Detection of BRAFV600E and BRAFWT alleles within DNA extracted from BM, PB, or colonies was performed by real-time polymerase chain reaction (PCR) and/or picodroplet digital PCR as described previously.18 Mutations in colony-forming unit-macrophage (CFU-M), colony-forming unit-granulocyte (CFU-G), and burst-forming unit-erythroid (BFU-E) were analyzed by pools of 10 colonies.
Xenografts were performed by direct intrafemoral injection24 of a variable number of CD34+ cells from BM mononuclear cells from histiocytosis patients into sublethally irradiated (200 cGy) nonobese diabetic severe combined immunodeficiency IL2Rgamma-null mice with transgenic expression of human interleukin-3, stem cell factor, and granulocyte-macrophage colony-stimulating factor (NSGS)25 mice. Human engraftment was monitored by monthly flow cytometric analysis of PB until mice became moribund. Thereafter, animals were sacrificed, and tissues were analyzed using flow cytometry, histology, immunohistochemistry, and sequencing to detect driver mutations identified in the histiocytosis/co-occurring myeloid neoplasm. Studies were approved by the ethics committees of University Hospital La Pitié-Salpêtrière and Memorial Sloan Kettering Cancer Center and by the Institutional Review Board of the French Regulatory Agency and conducted in accordance to the Declaration of Helsinki. All patients signed informed consent.
Results and discussion
We first performed genotyping for the BRAFV600E mutation in blood cells from ECD or MH known to harbor the BRAFV600E mutations within infiltrated tissues. BRAFV600E mutations were detected in 71% (10/14) of blood CD14+ monocytes (Figure 1A). The BRAFV600E mutation was more frequent within CD14+ CD16low classical26 than CD14+ CD16high nonclassical monocytes. These results confirm prior detection of MAPK pathway mutations in CD14+ cells of children with systemic LCH17 and in 1 patient with ECD.18 The BRAFV600E mutation was also detected in T (CD3+) and B lymphocytes (CD19+ or CD20+) and/or polymorphonuclear (CD14− CD15+ CD16+) cells in some patients (Figure 1A). The BRAFV600E mutant allele frequency (BRAF-MAF) was low in all cell populations and ranged from 0.01 to 2.9 within monocytes (Figure 1B). The detection of the BRAFV600E mutation in multiple mature blood cells suggests that the oncogenic event involved a multipotent BM progenitor.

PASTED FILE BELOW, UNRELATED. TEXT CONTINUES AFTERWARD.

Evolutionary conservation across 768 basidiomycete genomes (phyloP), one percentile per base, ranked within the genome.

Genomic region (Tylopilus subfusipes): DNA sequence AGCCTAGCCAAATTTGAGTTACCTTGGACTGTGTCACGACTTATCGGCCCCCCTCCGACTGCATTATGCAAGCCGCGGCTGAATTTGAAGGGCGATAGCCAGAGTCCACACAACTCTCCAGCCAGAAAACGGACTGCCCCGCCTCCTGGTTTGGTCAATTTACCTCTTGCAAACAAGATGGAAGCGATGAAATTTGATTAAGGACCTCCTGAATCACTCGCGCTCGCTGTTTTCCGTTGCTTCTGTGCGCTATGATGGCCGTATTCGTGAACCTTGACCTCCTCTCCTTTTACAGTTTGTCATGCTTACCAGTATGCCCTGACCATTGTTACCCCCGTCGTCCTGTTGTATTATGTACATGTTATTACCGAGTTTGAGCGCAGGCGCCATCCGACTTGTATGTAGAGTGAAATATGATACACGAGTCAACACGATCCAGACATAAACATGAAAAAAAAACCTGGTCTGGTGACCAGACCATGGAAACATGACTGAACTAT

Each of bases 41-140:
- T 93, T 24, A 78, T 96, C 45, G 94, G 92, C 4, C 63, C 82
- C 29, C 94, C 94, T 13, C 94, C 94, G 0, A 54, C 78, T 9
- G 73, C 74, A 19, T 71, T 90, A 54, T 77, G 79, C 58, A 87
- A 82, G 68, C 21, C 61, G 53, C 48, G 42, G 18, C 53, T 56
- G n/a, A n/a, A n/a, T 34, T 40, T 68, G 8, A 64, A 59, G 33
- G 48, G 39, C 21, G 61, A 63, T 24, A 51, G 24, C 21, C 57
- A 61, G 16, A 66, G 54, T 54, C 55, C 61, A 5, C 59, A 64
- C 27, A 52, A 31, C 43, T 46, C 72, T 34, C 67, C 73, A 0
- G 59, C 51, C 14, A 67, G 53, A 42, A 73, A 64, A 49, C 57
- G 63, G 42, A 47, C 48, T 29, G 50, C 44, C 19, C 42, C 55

We next investigated BM progenitor populations for BRAFV600E in patients with ECD (n = 22) or MH (n = 8). BRAFV600E was detected within purified CD34+ BM cells from 5 out of 15 patients (33%) known to have BRAFV600E in lesional histiocytes (Figure 1C). The BRAF-MAF was always <1% and lower in the CD34+ CD38− multipotent progenitor/long-term hematopoietic stem cell compartment than in the CD34+ CD38+ myeloid progenitor compartment (Figure 1B). Given these low BRAF-MAFs in HSPCs, we further sought to evaluate if mutant BRAF could be detected in progeny derived from BRAF mutant HSPCs. Through evaluation of colonies obtained upon seeding CD34+ BM cells in methylcellulose clonogenic cultures, BRAFV600E was detected in CFU-M (3/14) and CFU-G (1/13), but not in BFU-E colonies. BRAFV600E mutations were also detected within in vitro–derived plasmacytoid dendritic cells (2/13), but not in mDCs. We also analyzed colonies derived from single CD34+ BM cells of 6 patients with BRAFV600E ECD. Only 3 out of 459 colonies (0.65%) were mutated for BRAF (supplemental Figure 1), which confirms the low BRAF-MAF detected by picodroplet digital PCR. The patient with MH who had 2 BRAF-mutated colonies (#P10) was further analyzed for TET2 and SRSF2 mutations, which were known to exist in a concurrent acute myelomonocytic leukemia (AMML) in this patient. Interestingly, the presence of colonies with BRAF/TET2 comutation, as well as with TET2 mutation alone, revealed that the mutation in TET2 occurred before the BRAF mutation and suggests a common clonal origin for both the histiocytosis and the AMML (Figure 1D). This was further reinforced by the detection of the same BRAF, TET2, and SRSF2 mutations within LCH cells in a skin biopsy from this patient (supplemental Figure 2).